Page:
## Kongou

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Points: 50 (partial)
Time limit: 30.0s
Memory limit: 256M

Author:
Problem types
##### 2015 Mock CCC by Alex and Timothy

You are the admiral of an admirable fleet of battleships! Your flagship is the Kongou*, and you have never lost a single battle in your entire career. This is because you have adopted the foolproof strategy of blocking off all critical rivers before engaging in battle.

The battlefield can be thought of as seas connected to each other by bidirectional rivers, each joining a pair of seas. No sea will be directly connected to itself by a river, but the same pair of seas can be connected by multiple rivers, and it may not be possible to draw the rivers on a map without some of them crossing each other. A river is considered critical if after blocking it, the pair of seas originally joined by it are no longer reachable from each other. Specifically, you can reach a sea from another sea if there exists a sequence of seas where , , , and is connected to for .

You and your fleet girls are immortal, and so you get called upon to fight every few years, for a total of times. The passage of time is not kind to the battlefield, and so the rivers that connect the seas change often (the seas themselves remain the same though). Normally, this would make it hard to quickly devise a plan for each battle, but there is still hope. In your experience, you have observed that there are basic formations. A formation is simply a set of rivers, and each battlefield you fight on can be represented by combining two formations (see the sample input for a better understanding).

For each battlefield, you would like to determine the number of critical rivers.

*Kongou, based off of the Kongō.

#### Input Format

The first line of input will have , , and , each separated by a single space.

The second line of input will have numbers, . The time you fight will be on the battlefield represented by the combination of formations and .

The next lines will contain descriptions of a single formation. Formation on line will be described with integers in this order: . For each pair , there is a river between lakes and in formation .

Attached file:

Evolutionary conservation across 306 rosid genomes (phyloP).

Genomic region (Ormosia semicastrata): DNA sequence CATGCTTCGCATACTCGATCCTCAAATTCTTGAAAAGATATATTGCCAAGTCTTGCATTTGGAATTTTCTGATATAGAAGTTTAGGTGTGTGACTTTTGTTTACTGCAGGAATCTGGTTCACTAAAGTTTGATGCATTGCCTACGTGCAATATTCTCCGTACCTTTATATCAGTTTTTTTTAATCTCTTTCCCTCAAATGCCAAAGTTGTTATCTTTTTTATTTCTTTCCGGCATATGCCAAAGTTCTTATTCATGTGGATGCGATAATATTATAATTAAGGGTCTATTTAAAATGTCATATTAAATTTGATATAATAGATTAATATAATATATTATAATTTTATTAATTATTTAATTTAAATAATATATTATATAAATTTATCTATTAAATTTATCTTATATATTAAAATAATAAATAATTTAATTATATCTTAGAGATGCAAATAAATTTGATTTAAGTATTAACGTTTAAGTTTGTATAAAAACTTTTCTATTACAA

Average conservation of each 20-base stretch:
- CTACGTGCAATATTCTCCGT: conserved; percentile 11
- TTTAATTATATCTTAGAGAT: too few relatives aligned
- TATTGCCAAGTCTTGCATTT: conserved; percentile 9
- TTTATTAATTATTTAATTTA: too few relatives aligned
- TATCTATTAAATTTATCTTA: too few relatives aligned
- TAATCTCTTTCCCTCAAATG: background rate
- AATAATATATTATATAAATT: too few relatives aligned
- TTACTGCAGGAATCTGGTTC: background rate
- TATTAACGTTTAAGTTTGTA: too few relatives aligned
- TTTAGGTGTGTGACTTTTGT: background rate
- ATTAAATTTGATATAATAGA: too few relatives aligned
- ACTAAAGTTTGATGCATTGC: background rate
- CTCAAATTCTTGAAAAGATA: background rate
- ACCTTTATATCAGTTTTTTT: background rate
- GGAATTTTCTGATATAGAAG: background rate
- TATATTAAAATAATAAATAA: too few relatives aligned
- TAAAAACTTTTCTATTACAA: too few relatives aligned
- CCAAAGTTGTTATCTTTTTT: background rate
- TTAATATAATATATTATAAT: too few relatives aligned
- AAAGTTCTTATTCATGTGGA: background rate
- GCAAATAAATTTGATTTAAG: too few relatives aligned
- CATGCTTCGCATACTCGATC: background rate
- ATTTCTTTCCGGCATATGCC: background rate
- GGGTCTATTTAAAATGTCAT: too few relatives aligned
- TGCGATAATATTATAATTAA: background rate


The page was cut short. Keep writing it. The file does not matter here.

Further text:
It is guaranteed that the sum of all will not exceed .

#### Output Format

The output should consist of lines. Line should have the number of critical rivers on the battlefield you fight on for the th time .

#### Scoring

For test cases worth at least 30% of the points, the additional constraints , , , will hold.

#### Sample Input 1

4 3 4
1 1 2 3 1
1 1 2
1 3 4
2 2 3 2 3

#### Sample Output 1

0
2
1
1

#### Sample Input 2

7 3 3
1 2 3 1
4 1 2 1 3 5 7 6 7
4 2 3 3 4 4 5 5 6
3 1 4 4 7 2 6

#### Sample Output 2

2
2
2

#### Explanation for Sample Input 2

Originally, there are 7 seas numbered from 1 to 7.

The first formation looks like this:

The second formation looks like this:

The third formation looks like this:

In the first battle, the battlefield is made up of the first and second formations and looks like this:

The two critical rivers (in red) are 3 ↔ 4 and 4 ↔ 5.

In the second battle, the battlefield is made up of the second and third formations and looks like this:

The two critical rivers (in red) are 1 ↔ 4 and 4 ↔ 7.

In the third and final battle, the battlefield is made up of the third and first formations and looks like this:

The two critical rivers (in red) are 1 ↔ 3 and 5 ↔ 7.

• account_disabled  commented on March 20, 2018, 9:24 a.m.

What is the target time complexity?

• koosaga  commented on March 21, 2018, 4:34 a.m. edited

Constant factor will be important in this problem imo. Better avoid slow-in-practice data structures (like link cut tree, which gives TLE for nsqrt queries in my case)

• heaven  commented on Nov. 10, 2015, 10:20 p.m.